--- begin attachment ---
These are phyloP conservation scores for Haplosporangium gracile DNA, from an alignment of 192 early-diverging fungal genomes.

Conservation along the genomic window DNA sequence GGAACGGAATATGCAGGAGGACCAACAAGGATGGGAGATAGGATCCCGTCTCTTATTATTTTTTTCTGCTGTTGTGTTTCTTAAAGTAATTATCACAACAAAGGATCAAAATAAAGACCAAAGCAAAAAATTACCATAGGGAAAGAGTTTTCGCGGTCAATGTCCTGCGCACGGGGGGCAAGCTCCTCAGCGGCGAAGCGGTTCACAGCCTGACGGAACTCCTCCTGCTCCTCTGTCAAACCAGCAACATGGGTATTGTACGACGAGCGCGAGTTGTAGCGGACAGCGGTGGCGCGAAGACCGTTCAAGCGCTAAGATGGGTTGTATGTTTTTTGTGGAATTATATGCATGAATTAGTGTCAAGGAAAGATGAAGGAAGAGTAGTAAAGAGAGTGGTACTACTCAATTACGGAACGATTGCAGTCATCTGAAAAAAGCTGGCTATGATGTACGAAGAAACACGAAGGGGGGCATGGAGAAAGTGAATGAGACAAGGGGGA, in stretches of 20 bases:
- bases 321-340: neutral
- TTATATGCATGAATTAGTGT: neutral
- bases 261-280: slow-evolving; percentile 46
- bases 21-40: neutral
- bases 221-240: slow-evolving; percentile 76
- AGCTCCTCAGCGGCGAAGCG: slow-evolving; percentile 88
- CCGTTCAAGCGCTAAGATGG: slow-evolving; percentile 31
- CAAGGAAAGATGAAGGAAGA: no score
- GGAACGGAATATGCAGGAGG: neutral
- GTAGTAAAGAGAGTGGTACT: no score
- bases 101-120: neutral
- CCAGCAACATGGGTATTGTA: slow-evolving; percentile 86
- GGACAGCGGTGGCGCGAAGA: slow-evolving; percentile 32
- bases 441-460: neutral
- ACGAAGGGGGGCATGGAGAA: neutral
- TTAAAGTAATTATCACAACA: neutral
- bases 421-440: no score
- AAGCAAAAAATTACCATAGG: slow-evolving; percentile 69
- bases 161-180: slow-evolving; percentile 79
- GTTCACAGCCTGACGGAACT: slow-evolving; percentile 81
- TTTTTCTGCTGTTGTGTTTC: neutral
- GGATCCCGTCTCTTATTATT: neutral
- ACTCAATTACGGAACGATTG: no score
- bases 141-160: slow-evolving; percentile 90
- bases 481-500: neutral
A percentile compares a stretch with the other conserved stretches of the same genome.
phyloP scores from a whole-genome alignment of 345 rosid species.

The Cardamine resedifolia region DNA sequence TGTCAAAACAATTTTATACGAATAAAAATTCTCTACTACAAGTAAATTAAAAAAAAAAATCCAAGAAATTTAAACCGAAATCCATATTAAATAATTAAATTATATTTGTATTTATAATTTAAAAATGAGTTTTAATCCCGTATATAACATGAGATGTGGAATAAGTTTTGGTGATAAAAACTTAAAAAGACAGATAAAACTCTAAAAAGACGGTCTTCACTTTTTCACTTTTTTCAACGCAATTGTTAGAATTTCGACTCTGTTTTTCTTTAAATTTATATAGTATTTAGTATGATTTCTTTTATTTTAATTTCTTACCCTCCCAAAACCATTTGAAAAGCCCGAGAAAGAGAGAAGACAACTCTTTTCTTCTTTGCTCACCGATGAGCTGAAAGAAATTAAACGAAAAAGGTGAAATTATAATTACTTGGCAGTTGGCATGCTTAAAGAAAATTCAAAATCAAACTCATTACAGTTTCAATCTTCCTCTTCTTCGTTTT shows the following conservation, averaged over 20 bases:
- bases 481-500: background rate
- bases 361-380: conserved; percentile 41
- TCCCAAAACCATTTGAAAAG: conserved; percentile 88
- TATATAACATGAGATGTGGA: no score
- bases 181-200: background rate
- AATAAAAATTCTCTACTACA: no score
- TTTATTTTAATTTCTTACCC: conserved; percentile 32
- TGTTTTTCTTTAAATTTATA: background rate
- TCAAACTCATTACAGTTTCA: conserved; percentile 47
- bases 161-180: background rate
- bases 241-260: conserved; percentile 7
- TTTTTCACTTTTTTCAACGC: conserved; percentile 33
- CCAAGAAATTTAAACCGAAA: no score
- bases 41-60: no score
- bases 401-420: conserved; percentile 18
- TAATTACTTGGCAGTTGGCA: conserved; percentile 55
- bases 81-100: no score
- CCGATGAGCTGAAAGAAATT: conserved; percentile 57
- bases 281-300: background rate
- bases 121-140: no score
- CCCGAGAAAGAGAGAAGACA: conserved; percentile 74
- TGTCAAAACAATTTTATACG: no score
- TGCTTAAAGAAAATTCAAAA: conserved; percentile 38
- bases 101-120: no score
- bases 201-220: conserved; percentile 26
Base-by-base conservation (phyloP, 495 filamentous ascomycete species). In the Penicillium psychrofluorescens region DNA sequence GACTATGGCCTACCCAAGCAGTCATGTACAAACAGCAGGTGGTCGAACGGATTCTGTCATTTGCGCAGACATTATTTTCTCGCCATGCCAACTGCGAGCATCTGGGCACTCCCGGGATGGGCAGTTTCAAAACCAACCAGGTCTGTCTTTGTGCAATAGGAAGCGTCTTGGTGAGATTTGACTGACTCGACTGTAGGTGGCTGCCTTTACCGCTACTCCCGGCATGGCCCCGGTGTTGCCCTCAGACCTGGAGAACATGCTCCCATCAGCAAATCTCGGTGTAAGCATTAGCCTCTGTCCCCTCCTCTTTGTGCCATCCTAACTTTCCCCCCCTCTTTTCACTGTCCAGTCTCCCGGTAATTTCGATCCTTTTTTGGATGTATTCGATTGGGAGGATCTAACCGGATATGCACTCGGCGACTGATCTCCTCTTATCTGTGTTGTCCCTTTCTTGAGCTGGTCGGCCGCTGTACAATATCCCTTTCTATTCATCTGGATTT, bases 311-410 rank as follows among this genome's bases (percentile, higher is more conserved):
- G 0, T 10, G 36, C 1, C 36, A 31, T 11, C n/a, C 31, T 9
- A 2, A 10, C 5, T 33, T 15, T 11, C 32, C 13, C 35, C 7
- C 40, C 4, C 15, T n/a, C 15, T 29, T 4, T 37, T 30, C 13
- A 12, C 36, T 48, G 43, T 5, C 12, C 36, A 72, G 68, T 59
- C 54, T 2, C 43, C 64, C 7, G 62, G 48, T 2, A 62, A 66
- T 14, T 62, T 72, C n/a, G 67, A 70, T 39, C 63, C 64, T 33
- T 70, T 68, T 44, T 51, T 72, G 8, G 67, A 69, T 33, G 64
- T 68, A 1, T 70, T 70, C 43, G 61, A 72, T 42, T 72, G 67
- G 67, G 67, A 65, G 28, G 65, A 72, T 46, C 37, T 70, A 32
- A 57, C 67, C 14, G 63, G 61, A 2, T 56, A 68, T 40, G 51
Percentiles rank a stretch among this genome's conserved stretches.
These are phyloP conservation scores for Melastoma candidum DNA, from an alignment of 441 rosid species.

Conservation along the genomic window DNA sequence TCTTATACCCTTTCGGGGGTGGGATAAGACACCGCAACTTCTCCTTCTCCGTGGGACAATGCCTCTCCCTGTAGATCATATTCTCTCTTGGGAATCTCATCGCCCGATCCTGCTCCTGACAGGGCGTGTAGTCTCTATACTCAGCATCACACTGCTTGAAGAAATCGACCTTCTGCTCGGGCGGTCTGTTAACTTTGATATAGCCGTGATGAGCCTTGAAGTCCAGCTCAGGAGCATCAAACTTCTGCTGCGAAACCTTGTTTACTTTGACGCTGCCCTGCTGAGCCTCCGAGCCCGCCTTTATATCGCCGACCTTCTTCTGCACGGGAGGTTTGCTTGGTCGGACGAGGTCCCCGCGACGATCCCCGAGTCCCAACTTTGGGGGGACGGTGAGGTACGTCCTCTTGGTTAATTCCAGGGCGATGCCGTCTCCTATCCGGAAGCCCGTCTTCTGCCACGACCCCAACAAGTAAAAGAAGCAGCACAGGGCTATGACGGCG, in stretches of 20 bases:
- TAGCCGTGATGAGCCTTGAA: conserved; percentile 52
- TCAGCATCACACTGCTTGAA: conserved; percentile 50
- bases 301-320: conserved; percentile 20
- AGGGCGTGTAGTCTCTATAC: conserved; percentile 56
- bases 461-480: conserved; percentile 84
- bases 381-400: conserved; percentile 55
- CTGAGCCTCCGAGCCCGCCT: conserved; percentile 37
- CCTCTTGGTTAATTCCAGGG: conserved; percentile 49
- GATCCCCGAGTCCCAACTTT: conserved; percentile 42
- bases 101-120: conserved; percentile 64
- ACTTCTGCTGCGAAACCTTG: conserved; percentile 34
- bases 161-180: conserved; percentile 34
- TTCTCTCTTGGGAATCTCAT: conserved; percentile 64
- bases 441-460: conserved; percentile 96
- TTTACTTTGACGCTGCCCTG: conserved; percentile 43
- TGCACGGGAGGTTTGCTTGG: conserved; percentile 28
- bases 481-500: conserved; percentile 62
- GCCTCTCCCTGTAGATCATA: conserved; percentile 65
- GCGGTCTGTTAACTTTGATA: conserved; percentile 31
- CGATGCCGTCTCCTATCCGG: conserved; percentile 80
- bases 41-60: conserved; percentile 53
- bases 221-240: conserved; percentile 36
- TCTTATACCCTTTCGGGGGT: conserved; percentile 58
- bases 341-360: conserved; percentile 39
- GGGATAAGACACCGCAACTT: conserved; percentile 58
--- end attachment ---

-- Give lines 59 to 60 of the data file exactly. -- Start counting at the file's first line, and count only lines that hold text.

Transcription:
- C 40, C 4, C 15, T n/a, C 15, T 29, T 4, T 37, T 30, C 13
- A 12, C 36, T 48, G 43, T 5, C 12, C 36, A 72, G 68, T 59